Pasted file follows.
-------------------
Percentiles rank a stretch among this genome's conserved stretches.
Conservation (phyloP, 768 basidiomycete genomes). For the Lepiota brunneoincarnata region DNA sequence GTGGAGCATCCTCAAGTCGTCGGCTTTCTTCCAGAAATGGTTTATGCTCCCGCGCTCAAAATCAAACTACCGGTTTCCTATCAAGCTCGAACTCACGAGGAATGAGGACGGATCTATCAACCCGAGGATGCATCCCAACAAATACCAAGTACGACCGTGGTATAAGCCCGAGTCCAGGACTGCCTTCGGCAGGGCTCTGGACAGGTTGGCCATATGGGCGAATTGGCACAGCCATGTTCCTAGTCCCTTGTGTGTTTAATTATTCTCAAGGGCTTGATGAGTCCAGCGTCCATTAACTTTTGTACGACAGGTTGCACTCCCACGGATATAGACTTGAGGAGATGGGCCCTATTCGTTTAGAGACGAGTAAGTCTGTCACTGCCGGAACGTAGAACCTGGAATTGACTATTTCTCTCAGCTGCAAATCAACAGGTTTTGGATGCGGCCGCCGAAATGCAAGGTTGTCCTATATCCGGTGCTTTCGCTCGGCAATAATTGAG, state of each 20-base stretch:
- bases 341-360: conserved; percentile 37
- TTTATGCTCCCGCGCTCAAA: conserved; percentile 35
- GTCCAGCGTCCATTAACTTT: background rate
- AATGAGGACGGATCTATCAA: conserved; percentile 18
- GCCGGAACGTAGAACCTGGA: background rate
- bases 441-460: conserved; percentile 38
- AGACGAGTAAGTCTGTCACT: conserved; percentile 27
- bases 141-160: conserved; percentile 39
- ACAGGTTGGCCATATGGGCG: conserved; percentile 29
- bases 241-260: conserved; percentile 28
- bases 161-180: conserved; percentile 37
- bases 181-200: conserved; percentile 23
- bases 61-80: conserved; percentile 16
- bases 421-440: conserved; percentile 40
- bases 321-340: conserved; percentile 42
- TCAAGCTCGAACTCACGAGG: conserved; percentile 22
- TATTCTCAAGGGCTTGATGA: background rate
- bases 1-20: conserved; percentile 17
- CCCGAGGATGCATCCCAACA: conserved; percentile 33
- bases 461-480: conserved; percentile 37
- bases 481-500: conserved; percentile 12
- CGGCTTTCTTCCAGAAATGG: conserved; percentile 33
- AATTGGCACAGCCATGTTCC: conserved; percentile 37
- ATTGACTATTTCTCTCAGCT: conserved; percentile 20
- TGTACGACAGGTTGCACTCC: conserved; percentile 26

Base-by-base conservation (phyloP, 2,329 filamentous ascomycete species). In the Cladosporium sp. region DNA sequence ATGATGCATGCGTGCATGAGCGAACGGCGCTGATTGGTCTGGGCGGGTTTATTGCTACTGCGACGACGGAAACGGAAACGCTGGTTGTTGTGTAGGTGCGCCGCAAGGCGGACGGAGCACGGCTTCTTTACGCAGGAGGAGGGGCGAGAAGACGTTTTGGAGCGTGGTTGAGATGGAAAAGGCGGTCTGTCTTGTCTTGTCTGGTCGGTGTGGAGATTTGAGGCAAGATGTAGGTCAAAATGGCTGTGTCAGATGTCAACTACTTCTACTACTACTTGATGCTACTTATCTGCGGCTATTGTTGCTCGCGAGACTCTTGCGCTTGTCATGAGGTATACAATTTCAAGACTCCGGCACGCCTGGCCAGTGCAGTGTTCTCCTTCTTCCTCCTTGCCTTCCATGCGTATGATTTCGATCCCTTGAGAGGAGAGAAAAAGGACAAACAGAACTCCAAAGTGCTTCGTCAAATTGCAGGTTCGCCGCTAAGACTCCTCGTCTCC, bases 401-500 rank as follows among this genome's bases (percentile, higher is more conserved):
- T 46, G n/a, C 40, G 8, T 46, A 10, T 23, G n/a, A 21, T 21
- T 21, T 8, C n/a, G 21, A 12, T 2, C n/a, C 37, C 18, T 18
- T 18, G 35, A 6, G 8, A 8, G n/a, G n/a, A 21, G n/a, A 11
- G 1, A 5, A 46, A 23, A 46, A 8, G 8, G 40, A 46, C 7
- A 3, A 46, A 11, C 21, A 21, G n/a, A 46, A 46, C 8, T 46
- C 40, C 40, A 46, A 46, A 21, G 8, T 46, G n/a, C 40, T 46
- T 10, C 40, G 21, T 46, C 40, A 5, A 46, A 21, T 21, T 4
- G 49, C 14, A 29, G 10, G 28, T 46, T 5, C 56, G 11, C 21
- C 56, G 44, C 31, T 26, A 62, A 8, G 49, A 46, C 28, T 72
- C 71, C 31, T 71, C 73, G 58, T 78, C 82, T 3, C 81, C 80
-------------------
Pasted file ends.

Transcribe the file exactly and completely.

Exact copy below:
Percentiles rank a stretch among this genome's conserved stretches.
Conservation (phyloP, 768 basidiomycete genomes). For the Lepiota brunneoincarnata region DNA sequence GTGGAGCATCCTCAAGTCGTCGGCTTTCTTCCAGAAATGGTTTATGCTCCCGCGCTCAAAATCAAACTACCGGTTTCCTATCAAGCTCGAACTCACGAGGAATGAGGACGGATCTATCAACCCGAGGATGCATCCCAACAAATACCAAGTACGACCGTGGTATAAGCCCGAGTCCAGGACTGCCTTCGGCAGGGCTCTGGACAGGTTGGCCATATGGGCGAATTGGCACAGCCATGTTCCTAGTCCCTTGTGTGTTTAATTATTCTCAAGGGCTTGATGAGTCCAGCGTCCATTAACTTTTGTACGACAGGTTGCACTCCCACGGATATAGACTTGAGGAGATGGGCCCTATTCGTTTAGAGACGAGTAAGTCTGTCACTGCCGGAACGTAGAACCTGGAATTGACTATTTCTCTCAGCTGCAAATCAACAGGTTTTGGATGCGGCCGCCGAAATGCAAGGTTGTCCTATATCCGGTGCTTTCGCTCGGCAATAATTGAG, state of each 20-base stretch:
- bases 341-360: conserved; percentile 37
- TTTATGCTCCCGCGCTCAAA: conserved; percentile 35
- GTCCAGCGTCCATTAACTTT: background rate
- AATGAGGACGGATCTATCAA: conserved; percentile 18
- GCCGGAACGTAGAACCTGGA: background rate
- bases 441-460: conserved; percentile 38
- AGACGAGTAAGTCTGTCACT: conserved; percentile 27
- bases 141-160: conserved; percentile 39
- ACAGGTTGGCCATATGGGCG: conserved; percentile 29
- bases 241-260: conserved; percentile 28
- bases 161-180: conserved; percentile 37
- bases 181-200: conserved; percentile 23
- bases 61-80: conserved; percentile 16
- bases 421-440: conserved; percentile 40
- bases 321-340: conserved; percentile 42
- TCAAGCTCGAACTCACGAGG: conserved; percentile 22
- TATTCTCAAGGGCTTGATGA: background rate
- bases 1-20: conserved; percentile 17
- CCCGAGGATGCATCCCAACA: conserved; percentile 33
- bases 461-480: conserved; percentile 37
- bases 481-500: conserved; percentile 12
- CGGCTTTCTTCCAGAAATGG: conserved; percentile 33
- AATTGGCACAGCCATGTTCC: conserved; percentile 37
- ATTGACTATTTCTCTCAGCT: conserved; percentile 20
- TGTACGACAGGTTGCACTCC: conserved; percentile 26

Base-by-base conservation (phyloP, 2,329 filamentous ascomycete species). In the Cladosporium sp. region DNA sequence ATGATGCATGCGTGCATGAGCGAACGGCGCTGATTGGTCTGGGCGGGTTTATTGCTACTGCGACGACGGAAACGGAAACGCTGGTTGTTGTGTAGGTGCGCCGCAAGGCGGACGGAGCACGGCTTCTTTACGCAGGAGGAGGGGCGAGAAGACGTTTTGGAGCGTGGTTGAGATGGAAAAGGCGGTCTGTCTTGTCTTGTCTGGTCGGTGTGGAGATTTGAGGCAAGATGTAGGTCAAAATGGCTGTGTCAGATGTCAACTACTTCTACTACTACTTGATGCTACTTATCTGCGGCTATTGTTGCTCGCGAGACTCTTGCGCTTGTCATGAGGTATACAATTTCAAGACTCCGGCACGCCTGGCCAGTGCAGTGTTCTCCTTCTTCCTCCTTGCCTTCCATGCGTATGATTTCGATCCCTTGAGAGGAGAGAAAAAGGACAAACAGAACTCCAAAGTGCTTCGTCAAATTGCAGGTTCGCCGCTAAGACTCCTCGTCTCC, bases 401-500 rank as follows among this genome's bases (percentile, higher is more conserved):
- T 46, G n/a, C 40, G 8, T 46, A 10, T 23, G n/a, A 21, T 21
- T 21, T 8, C n/a, G 21, A 12, T 2, C n/a, C 37, C 18, T 18
- T 18, G 35, A 6, G 8, A 8, G n/a, G n/a, A 21, G n/a, A 11
- G 1, A 5, A 46, A 23, A 46, A 8, G 8, G 40, A 46, C 7
- A 3, A 46, A 11, C 21, A 21, G n/a, A 46, A 46, C 8, T 46
- C 40, C 40, A 46, A 46, A 21, G 8, T 46, G n/a, C 40, T 46
- T 10, C 40, G 21, T 46, C 40, A 5, A 46, A 21, T 21, T 4
- G 49, C 14, A 29, G 10, G 28, T 46, T 5, C 56, G 11, C 21
- C 56, G 44, C 31, T 26, A 62, A 8, G 49, A 46, C 28, T 72
- C 71, C 31, T 71, C 73, G 58, T 78, C 82, T 3, C 81, C 80